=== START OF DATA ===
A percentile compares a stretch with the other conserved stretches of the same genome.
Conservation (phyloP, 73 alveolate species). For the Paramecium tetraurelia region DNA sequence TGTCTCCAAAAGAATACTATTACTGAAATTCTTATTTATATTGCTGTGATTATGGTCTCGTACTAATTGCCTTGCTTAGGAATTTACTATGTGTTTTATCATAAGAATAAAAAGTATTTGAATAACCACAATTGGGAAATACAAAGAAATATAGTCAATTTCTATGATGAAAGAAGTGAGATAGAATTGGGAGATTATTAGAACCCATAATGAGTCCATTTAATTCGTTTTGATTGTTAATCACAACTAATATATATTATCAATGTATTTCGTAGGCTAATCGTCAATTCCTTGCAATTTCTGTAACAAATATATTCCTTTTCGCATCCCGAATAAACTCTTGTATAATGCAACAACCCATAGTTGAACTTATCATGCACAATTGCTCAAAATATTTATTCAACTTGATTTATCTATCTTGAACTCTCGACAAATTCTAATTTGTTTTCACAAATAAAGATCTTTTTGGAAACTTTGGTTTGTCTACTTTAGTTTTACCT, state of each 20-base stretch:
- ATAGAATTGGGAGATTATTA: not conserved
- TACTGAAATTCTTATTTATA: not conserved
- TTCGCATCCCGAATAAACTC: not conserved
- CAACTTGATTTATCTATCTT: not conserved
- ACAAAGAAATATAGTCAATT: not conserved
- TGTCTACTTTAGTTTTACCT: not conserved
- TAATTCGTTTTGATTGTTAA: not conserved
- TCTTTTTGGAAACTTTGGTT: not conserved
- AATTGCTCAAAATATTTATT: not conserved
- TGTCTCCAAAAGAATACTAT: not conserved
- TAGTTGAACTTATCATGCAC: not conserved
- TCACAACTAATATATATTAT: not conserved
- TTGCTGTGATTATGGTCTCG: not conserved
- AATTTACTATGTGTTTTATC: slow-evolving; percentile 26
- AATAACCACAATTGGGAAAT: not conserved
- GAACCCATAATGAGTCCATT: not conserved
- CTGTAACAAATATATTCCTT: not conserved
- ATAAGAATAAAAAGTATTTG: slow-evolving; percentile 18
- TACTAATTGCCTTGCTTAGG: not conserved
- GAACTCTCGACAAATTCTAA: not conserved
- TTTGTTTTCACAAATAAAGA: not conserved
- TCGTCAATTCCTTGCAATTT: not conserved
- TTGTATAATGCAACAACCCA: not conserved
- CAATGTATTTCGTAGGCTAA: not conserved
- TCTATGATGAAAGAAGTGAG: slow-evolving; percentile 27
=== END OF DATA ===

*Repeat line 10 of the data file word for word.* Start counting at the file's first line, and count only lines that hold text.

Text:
- TCTTTTTGGAAACTTTGGTT: not conserved